Wednesday, 22 May 2013

Number Noting Nostalgia [1]

Henry Cyril Casserley (12 June 1903 to 16 December 1991) ...
... was born in Clapham, South London, the son of Edward Casserley, a minor Post Office official, and his wife Sarah (née Turton). Edward Casserley loved mechanical objects and constructed from scratch a model railway in the loft, which may have inspired his son's enthusiasm for trains. Henry spent his working life in the head offices of the Prudential Assurance Company in London (evacuated to Derby in World War 2). H.C. was a British photographer of steam railways. His prolific work in the 1920s and 1930s, the result of travelling to remote corners of the railway network in the United Kingdom and Ireland, has provided subsequent generations with a valuable source of illustrations for books and magazines.

He was, amongst other railway-based activities, editor of The Observers Book of British Steam Locomotives.
The Observer's Books were a series of small, pocket-sized books, published by Frederick Warne & Co in the United Kingdom from 1937 to 2003. They covered a variety of topics including hobbies, art, history and wildlife. The aim of these books was to interest the observer and they have also been popular amongst children. Some of them have become collector's items. For the dedicated collector this could be a lifetime's work as there are over 800 variations, some of which are now very rare. The values of the books can vary from 50 pence to hundreds of pounds.

By 1958, the date of fbb's recently re-discovered edition, the title had changed; fbb's book jacket has long since disintegrated.
Despite this renaming, the book was wholly dedicated to steam with a simple (even off-hand) list of Diesels and Electrics instead of photos and class histories.
Obviously, despite progress on the BR Modernisation Plan, Casserley had little intrest in anything that was not powered by steam!

Unlike Ian Allan's "ABC" spotter books, the "Observers" illustrated every class of steam loco owned and operated by British Railways. And the 1958 edition had a small selection of "colour plates" inciting slavering delight amongst young enthusiasts.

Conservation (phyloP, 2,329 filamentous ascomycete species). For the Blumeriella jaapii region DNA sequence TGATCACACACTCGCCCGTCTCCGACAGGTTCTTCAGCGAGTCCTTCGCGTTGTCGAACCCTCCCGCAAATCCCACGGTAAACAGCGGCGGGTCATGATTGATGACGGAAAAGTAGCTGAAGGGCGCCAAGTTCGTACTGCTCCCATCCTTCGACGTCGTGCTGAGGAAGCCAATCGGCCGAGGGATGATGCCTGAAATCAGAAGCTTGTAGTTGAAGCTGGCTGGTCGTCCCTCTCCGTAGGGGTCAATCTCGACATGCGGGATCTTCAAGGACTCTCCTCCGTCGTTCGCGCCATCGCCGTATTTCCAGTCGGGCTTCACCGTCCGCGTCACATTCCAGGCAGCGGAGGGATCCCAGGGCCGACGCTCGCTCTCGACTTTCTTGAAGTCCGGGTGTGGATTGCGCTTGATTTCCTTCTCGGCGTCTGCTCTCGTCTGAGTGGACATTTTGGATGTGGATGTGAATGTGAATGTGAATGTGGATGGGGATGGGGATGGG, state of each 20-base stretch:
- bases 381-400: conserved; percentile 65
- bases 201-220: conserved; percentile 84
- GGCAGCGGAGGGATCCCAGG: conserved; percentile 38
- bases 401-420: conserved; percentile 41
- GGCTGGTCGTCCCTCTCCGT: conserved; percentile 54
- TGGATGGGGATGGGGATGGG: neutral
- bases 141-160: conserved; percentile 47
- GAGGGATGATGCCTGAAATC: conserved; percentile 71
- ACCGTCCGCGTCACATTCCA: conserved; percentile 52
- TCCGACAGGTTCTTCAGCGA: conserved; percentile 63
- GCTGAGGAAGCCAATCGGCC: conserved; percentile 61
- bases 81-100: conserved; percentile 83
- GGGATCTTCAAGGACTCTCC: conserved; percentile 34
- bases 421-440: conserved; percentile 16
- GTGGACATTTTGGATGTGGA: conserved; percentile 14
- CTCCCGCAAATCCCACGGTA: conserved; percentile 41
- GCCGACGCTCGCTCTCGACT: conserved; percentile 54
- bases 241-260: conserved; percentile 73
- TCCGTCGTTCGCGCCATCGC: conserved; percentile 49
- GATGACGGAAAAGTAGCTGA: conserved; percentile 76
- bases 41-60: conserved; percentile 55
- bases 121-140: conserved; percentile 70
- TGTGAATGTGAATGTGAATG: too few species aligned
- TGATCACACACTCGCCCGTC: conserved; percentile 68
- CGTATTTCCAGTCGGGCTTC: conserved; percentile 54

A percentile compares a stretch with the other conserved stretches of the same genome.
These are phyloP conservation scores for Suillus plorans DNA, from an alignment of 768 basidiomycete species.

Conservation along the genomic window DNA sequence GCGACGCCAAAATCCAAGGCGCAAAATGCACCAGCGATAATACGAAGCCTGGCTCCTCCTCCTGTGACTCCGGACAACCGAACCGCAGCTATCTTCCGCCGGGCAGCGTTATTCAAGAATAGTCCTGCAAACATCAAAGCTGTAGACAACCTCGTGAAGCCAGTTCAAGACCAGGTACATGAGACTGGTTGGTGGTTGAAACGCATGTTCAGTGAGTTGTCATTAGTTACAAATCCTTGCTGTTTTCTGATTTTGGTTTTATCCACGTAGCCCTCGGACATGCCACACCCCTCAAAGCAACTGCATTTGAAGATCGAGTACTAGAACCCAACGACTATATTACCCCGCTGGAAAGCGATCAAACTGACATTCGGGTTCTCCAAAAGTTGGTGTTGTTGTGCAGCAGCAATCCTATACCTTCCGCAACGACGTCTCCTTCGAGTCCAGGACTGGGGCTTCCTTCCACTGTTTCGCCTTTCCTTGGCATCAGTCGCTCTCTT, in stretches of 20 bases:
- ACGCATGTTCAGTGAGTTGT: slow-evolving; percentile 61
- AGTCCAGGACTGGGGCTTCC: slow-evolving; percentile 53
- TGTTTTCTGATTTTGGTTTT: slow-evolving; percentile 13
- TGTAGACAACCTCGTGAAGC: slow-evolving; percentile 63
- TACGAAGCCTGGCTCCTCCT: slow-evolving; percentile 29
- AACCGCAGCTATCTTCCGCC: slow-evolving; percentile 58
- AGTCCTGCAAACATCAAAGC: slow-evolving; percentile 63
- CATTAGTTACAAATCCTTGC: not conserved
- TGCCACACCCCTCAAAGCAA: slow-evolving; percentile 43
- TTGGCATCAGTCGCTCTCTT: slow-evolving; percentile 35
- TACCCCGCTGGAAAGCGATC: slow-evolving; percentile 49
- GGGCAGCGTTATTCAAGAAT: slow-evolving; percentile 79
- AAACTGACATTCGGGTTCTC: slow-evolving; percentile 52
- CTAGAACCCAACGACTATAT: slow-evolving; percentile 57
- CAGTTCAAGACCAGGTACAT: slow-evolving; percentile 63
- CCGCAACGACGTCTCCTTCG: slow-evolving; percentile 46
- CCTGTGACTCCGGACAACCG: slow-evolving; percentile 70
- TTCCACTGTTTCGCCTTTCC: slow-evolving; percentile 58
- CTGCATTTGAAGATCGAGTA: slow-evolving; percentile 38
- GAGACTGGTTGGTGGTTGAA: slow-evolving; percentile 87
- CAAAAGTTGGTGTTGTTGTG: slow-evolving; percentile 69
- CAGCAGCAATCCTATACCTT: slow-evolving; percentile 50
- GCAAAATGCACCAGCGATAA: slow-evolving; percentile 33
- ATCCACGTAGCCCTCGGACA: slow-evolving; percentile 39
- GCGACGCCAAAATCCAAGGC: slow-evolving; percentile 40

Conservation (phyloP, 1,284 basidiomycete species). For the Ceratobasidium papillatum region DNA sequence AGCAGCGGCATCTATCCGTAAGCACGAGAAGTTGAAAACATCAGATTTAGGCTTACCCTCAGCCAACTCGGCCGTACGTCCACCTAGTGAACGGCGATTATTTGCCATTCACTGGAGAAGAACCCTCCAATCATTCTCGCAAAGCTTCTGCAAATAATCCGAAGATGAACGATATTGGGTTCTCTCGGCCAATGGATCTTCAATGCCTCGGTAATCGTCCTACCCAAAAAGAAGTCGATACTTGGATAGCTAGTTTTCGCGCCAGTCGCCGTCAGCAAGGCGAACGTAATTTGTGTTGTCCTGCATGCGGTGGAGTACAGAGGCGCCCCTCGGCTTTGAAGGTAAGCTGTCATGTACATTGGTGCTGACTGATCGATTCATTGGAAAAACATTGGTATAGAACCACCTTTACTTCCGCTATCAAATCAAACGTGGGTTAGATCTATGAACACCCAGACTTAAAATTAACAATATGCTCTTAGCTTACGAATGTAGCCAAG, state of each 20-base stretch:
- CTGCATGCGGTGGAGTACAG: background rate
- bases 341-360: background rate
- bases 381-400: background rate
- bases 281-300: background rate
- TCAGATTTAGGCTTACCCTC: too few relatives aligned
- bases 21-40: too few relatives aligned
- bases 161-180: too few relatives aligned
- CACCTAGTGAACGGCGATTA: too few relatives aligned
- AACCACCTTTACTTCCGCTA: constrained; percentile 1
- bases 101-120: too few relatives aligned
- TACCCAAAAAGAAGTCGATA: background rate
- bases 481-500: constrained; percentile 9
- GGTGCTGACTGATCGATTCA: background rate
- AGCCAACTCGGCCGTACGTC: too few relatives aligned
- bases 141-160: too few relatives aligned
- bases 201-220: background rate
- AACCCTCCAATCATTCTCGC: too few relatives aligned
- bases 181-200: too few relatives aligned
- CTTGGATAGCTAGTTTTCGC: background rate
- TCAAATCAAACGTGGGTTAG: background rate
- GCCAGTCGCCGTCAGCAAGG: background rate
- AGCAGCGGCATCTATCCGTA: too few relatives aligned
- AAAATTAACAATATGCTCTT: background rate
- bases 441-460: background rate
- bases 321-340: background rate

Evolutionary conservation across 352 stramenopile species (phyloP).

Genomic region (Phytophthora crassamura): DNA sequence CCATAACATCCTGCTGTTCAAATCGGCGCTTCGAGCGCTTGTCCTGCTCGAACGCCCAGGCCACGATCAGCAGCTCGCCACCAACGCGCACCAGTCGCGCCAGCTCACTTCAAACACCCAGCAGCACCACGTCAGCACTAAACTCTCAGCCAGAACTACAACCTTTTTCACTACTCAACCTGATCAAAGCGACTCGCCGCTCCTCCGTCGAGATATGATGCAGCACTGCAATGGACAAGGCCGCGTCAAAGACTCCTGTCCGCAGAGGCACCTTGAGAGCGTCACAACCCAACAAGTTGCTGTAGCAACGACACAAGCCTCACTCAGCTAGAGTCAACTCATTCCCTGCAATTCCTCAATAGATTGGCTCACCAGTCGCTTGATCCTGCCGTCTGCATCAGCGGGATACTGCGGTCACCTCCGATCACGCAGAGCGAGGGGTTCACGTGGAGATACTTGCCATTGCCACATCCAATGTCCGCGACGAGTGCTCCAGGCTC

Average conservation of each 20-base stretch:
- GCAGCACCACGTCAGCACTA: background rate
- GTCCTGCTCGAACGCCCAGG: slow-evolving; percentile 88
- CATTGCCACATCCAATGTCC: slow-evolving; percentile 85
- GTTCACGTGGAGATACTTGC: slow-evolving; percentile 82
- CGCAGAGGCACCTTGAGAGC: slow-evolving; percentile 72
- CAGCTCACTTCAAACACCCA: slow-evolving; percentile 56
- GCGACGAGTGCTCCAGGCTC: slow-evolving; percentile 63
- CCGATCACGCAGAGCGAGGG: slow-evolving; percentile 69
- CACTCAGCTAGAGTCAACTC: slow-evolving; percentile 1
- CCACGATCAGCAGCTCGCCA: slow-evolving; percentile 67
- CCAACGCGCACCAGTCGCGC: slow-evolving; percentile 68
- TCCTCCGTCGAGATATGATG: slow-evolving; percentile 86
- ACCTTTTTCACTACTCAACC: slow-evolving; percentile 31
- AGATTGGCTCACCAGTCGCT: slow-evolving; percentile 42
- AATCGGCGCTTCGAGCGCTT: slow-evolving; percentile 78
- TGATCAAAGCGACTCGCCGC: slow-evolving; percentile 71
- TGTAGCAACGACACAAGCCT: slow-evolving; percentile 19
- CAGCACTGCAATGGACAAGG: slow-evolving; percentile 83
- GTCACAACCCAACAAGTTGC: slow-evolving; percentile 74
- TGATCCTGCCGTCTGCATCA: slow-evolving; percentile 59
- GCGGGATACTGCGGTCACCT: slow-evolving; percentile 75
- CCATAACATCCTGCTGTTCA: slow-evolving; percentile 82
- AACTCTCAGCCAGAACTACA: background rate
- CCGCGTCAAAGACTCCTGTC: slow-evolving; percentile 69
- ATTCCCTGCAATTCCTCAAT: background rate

Other essential ingredients in the "Observers" mix included a summary of BR headcodes, provided in those halcyon days, with gently flickering oil lamps.
The spotters' favourite was, off course, the express passenger train, headed (in fbb's neck of the woods) by Pates, Jubes, Scots, Prinnies and Brits. And, for those poor ignorant newcomers who knew nothing, there was always the chart of Whyte's Notation.

Whyte?

The Whyte notation for classifying steam locomotives by wheel arrangement was devised by Frederick Methvan Whyte, an American engineer**, and came into use in the early twentieth century, encouraged by an editorial in American Engineer and Railroad Journal (December 1900). The notation counts the number of leading wheels, then the number of driving wheels, and finally the number of trailing wheels, groups of numbers being separated by dashes. Other classification schemes, like UIC classification and the French, Turkish and Swiss systems for steam locomotives, count axles rather than wheels.
Of the names listed here, Mogul, Prairie and Pacific were in common use; the others were rarely used, except, perhaps for "Garratt", describing the small class of huge freight locos that were rarities for most spotters.

 Needless to say, Casserley failed to explain the seemingly strange designation for they new fangled diesels and electrics. Your blogger in his callow and spotty youthfulness never really grasped "A1A-A1A" or, equally mystifying, "1Co-Co1".
Please don't write in; fbb does understand now!

So, from time to time, as "the move" looms ever nearer and panic grows to an alarming pitch, fbb will dip into his Observers book and relay tasty snippets to his ever-anticipatory readers.

The next Observers based blog will look at British Railways' narrow gauge operations.

Today the chubby one is off on a day trip to Birmingham which will include a brief look at the super new Reading Station and and equally transitory wander through the new bits of New Street. Lest readers are concerned that the old man is abrogating his packing-up responsibility, they may be assured that the trip is essential to the ultimate relocation purpose. It is to collect yet more transport books, currently out on extended loan.

** Engineer : in the usual British sense; In America "engineer" was/is used for an engine driver.

 Next Rail Blog : Thursday 23rd May 

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